Mike Stark caught up with Democratic Majority Whip James Clyburn and asked him where he stood with regard to the Deficit Commission and potential plans to cut Social Security benefits.
Clyburn said he met with the commission yesterday, had confidence in its composition and had worked with Nancy Pelosi to choose the Democratic members from the House.
Mike asked him if he thought Social Security benefits would ultimately be cut. Clyburn replied “I don’t think it will be cut, I think there will be modifications, I think there will be adjustments.” But he also told Mike that he supports means testing, and that is explicitly a benefit cut:
CLYBURN To be fair — and I may get beaten up by some people on this, and that’s all right, I get beaten up a lot. But I think to be fair, you cannot possibly not modify a program that at the time of its enactment, we had 17 people working for every one person that was a retiree. Today, you have about three people working for every one person that is a retiree. Now that is unsustainable.
Now what we got to do is really get real about how we make that kind of adjustment. People are living longer, at the turn of the last century the life expectancy in this country was less than fifty years, at the turn of this century life expectancy got over 70 years.
When I was a little boy, my dad was 55 years old, I thought he was an old man. Come July 21 if all goes well, I’m going to be 70 years old. I’m not thinking about retiring. And so most 70 year olds I know are not thinking about retiring any more. And so all of that needs to be taken into consideration going forward.
STARK: Is means testing the fairest way?
CLYBURN: I think that’s one way we ought to be…we ought to be discussing means testing. I think that those of us who operate at the income level that I operate at ought to be means tested.
Clyburn is repeating George Bush’s debunked claim about “17 workers for every retiree” — there were a million people working for every retiree when Social Security was first implemented. The ratio declined quickly, and it’s been it’s been roughly 3:1 since the early 1970s. The actual dependency ratio (workers to nonworkers) reached its peak in 1965 and has declined ever since. Clyburn also echoes George Bush’s arguments about the population living longer. Because health care has improved more children do live longer. But life expectancy for those who reach age 65 has gone up relatively little since 1983 when the retirement age increase was enacted, so there is no reason to raise it now.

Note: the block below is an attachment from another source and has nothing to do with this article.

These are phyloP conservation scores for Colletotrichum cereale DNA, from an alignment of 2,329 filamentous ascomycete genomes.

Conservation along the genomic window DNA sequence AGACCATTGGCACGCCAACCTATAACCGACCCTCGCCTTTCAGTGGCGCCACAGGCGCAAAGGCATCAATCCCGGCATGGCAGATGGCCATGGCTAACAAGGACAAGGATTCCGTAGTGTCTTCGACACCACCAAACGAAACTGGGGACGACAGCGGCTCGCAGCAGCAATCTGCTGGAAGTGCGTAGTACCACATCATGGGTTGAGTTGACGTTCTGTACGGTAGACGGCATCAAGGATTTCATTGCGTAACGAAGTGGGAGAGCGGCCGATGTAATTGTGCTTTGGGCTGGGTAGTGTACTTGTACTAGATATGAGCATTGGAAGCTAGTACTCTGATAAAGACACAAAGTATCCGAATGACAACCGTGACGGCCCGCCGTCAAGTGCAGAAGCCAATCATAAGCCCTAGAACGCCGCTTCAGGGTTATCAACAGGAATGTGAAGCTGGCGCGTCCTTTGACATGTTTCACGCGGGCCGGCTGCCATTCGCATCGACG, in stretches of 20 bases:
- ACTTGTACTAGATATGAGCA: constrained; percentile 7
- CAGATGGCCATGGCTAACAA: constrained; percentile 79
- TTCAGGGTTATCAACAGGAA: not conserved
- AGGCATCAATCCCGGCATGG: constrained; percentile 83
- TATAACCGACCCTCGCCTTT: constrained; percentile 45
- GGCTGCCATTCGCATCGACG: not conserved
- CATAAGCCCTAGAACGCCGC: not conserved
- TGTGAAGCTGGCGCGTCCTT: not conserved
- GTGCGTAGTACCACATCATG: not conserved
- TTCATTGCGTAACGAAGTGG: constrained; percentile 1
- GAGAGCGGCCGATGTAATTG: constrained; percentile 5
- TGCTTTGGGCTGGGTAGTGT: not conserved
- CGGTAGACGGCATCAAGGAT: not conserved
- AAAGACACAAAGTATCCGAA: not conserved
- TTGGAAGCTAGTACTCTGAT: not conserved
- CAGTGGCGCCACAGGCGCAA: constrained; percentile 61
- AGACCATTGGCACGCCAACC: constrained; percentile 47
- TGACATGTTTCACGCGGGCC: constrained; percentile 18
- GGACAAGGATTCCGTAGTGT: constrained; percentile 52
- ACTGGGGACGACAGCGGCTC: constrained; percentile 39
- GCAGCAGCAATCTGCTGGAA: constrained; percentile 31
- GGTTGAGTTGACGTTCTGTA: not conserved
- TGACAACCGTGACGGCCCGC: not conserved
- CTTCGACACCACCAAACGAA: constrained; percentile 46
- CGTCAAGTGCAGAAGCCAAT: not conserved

And while it’s great that Clyburn and the people he sees every day as a member of congress feel no desire to retire at a spry age 70, he can’t assume that those who spend their lifetimes enduring hard manual labor share those sentiments.
However, if the Treasury is indeed going to default on its bonds (as PIMCO’s Scott Mather is now predicting), it’s unclear why Clyburn thinks senior citizens who have paid into the Social Security trust fund should have to bear the burden of it (rather than, say, China).
As Dean Baker and Mark Weisbrot note in their book Social Security: The Phony Crisis, means testing puts a disproportionate tax burden on the elderly:
Some policy analysts and advocates have argued for “means testing” on the grounds that the government should not pay money to wealthy senior citizens while it cuts programs for poor chidren.
There are compelling reasons, however, to reject this approach. Most important is the danger that it poses to the program’s broad base of political support. One reason it has been so difficult to cut, privatize, or dismantle Social Security is that 43 million beneficiaries receive it. The more that base is reduced, especially by cutting off those seniors who have relatively more of a voice in politics the shakier Social Security’s position becomes.
It is not just the absolute numbers that are significant but the nature of the program as well. Social Security is a social insurance program in which retirement benefits are proportaional to one’s payments into the system. Means-testing would convert the system into a welfare program. And we know from the recent cancellation of the most important federal welfare entitlement, AFDC, how much more difficult it is to defend welfare against political attacks than it is to defend social insurance.
The justification for denying benefits to people who have paid taexs into the system is also questionable. We do not deny interest payments to the wealthy owners of U.S. Treasury bonds, for example, and it is difficult to se how the payment of Social Security benefits to rich senior citizens is any less appropriate. Indeed, why single out senior citizens as a group for special treatment in this regard? If we think that the rich are getting too much of the economic pie, then they should all be getting taxed more — not just the ones who happen to be over 65.
Is Clyburn saying that he agrees with PIMCO, and that the Treasury intends to default on those bonds? That would be news.
James Clyburn is a senior member of the Democratic leadership in the House. He has been meeting with the Debt Commission. He’s close to the White House, and he very much knows what everyone is planning and discussing. The fact that he is on board with Social Security benefit cuts (no matter what he wants to call it) should be of concern to everyone who cares about the future of the program.
Note: this post was edited slightly from its original version to clarify the points about retiree-to-worker ratio and life expectancy.